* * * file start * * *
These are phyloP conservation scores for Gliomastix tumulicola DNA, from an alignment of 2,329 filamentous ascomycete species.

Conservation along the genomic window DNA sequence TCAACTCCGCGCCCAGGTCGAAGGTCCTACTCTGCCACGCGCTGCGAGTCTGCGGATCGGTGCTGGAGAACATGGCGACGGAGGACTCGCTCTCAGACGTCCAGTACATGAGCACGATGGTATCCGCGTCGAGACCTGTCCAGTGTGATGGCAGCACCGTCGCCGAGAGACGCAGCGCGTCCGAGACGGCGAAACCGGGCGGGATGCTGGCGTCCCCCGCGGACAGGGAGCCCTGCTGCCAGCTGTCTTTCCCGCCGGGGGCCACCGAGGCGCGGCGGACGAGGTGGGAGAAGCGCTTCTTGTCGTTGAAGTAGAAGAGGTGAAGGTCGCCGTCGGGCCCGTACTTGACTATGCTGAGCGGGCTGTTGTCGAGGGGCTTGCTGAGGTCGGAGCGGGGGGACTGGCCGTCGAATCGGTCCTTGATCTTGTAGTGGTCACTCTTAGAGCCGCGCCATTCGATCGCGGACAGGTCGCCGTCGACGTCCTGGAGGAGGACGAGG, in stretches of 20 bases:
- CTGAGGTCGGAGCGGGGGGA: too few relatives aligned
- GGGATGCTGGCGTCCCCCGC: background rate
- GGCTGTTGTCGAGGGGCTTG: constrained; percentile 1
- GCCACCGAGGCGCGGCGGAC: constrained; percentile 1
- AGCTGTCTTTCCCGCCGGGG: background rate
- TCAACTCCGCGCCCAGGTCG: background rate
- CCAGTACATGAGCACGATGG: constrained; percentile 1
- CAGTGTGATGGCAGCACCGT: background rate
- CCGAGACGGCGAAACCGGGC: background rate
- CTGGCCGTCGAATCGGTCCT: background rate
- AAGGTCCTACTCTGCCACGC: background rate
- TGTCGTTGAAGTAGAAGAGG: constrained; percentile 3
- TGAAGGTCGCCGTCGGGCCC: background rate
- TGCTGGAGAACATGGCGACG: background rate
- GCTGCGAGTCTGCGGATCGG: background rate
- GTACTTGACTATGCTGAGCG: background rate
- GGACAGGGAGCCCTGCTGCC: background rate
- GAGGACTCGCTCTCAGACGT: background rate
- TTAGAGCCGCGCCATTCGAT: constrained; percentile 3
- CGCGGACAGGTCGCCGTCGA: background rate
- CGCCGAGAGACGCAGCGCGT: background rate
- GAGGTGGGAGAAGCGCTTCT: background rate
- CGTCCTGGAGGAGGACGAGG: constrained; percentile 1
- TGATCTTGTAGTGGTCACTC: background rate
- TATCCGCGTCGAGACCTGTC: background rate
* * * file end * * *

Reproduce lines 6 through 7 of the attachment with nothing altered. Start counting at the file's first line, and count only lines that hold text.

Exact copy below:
- GCCACCGAGGCGCGGCGGAC: constrained; percentile 1
- AGCTGTCTTTCCCGCCGGGG: background rate